Thao Tu is the president of the Vietnamese Community of Oregon (VNCO.) He was born in Vietnam in 1962 as the son of two teachers. Tu and his family were persecuted by Vietnam’s communist government after the Fall of Saigon due to his father’s service in the South Vietnamese military. Although he was able to finish high school, Tu was blocked from gaining any further education in Vietnam. He left the country in 1991 with his brother and parents under the H.O. Program. Sponsored by an uncle, they settled in Portland, Oregon where they have lived ever since. A Ford Scholar, Tu studied radiology at the Oregon Institute of Technology and currently works at a clinic in Vancouver, Washington. He married his wife in 2001, has two sons, and is incredibly involved in his community.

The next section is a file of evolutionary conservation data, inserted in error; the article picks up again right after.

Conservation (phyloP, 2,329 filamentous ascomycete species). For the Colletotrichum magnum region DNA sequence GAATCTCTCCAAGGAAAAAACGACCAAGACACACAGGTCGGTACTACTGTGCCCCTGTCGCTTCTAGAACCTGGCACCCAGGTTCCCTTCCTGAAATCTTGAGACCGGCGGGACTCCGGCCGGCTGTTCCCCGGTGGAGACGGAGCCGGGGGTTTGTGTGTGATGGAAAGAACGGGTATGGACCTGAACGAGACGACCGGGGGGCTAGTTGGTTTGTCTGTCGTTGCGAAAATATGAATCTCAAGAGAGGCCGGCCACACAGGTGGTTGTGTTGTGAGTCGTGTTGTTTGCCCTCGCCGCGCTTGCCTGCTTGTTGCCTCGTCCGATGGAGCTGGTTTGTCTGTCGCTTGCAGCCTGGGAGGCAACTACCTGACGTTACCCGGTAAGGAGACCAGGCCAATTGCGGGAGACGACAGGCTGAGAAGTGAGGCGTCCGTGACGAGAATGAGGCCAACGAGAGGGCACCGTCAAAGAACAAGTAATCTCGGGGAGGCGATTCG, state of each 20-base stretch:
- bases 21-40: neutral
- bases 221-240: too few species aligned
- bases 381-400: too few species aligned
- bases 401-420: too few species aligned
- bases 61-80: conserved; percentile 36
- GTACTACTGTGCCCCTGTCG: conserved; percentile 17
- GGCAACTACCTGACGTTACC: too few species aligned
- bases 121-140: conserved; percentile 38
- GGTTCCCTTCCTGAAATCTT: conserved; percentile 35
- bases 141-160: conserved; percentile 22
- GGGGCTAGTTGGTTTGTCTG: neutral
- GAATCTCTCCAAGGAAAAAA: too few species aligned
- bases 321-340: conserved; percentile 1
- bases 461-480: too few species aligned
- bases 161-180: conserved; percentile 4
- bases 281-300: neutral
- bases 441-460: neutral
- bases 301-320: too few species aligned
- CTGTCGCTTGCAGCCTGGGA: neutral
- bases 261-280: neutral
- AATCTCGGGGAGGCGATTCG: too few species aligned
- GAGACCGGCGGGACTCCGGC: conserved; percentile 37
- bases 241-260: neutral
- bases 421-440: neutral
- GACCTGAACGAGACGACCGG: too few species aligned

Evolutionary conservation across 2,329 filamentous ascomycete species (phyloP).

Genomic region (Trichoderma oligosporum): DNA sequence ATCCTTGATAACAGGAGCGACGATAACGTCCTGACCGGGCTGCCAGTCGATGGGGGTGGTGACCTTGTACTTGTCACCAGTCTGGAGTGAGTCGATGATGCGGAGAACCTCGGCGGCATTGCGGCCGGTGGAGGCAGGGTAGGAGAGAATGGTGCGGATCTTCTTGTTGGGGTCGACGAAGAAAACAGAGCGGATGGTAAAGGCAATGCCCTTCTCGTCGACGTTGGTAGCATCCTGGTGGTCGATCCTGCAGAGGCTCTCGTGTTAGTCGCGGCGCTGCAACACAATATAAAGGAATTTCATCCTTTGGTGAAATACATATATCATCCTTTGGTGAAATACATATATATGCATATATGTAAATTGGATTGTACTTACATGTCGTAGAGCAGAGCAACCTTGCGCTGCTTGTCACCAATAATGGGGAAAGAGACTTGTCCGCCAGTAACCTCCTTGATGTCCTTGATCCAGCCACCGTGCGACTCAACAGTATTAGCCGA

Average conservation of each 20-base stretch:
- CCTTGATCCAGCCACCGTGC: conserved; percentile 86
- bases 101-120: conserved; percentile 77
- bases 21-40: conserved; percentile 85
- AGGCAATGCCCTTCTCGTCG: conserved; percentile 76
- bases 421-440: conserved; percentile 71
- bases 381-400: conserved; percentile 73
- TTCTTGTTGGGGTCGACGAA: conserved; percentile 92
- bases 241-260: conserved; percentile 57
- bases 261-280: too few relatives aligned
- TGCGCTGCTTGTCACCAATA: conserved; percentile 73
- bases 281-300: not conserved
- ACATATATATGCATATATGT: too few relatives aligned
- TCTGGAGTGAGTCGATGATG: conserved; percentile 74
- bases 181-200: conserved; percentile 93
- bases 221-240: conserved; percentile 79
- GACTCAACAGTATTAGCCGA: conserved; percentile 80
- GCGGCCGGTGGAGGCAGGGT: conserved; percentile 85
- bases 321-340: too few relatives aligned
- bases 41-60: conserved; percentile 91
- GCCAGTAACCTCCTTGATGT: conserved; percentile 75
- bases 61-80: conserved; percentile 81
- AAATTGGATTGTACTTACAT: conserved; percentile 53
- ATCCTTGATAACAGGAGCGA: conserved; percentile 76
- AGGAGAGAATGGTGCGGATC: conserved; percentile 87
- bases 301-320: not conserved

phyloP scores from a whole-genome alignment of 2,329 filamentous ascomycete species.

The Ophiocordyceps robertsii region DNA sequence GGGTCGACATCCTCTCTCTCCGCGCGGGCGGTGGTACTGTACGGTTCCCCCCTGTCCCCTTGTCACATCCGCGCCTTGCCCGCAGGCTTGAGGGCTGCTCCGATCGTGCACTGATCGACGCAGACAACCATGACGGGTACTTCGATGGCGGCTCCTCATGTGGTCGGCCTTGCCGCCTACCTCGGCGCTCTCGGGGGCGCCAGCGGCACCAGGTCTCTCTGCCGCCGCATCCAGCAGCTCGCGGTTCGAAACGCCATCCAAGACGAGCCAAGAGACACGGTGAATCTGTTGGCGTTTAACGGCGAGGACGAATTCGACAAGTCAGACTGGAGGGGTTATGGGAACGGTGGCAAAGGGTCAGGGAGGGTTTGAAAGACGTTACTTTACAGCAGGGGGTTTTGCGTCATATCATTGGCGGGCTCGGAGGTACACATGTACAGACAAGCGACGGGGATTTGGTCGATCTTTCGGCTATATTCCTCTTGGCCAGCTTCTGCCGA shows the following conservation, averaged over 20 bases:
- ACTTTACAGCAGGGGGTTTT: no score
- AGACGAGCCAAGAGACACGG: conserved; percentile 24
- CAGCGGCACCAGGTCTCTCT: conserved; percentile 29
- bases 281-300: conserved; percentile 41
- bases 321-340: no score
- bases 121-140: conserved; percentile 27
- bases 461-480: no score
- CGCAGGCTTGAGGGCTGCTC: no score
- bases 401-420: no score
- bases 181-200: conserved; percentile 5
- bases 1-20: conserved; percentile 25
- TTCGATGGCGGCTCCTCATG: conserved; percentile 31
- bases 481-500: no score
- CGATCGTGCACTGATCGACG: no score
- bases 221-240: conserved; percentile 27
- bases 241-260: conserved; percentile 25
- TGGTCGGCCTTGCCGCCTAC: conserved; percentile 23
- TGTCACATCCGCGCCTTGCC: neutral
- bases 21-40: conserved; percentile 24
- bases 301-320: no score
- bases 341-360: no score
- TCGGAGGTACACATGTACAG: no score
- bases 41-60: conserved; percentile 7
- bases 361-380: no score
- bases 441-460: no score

The interview begins with Tu talking about his life in Vietnam and explaining how he and his family were persecuted by Vietnam’s communist government. After the Fall of Saigon, Tu’s father was imprisoned for over six years in a communist reeducation camp. During the interview, Tu talks about how this affected him and his family and describes what their life in Vietnam was like after his father’s release. From there, Tu discusses immigrating to the United States and explains what it was like arriving in Portland. He summarizes his path through higher education and then goes on to talk about the VNCO and his involvement as president. Tu summarizes the VNCO’s mission and the various programs the organization puts together. He then goes on to talk about youth involvement in Vietnamese culture and language here in Portland. Next, Tu reflects upon what freedom means to him and speaks more about his discontent with Vietnam’s current government.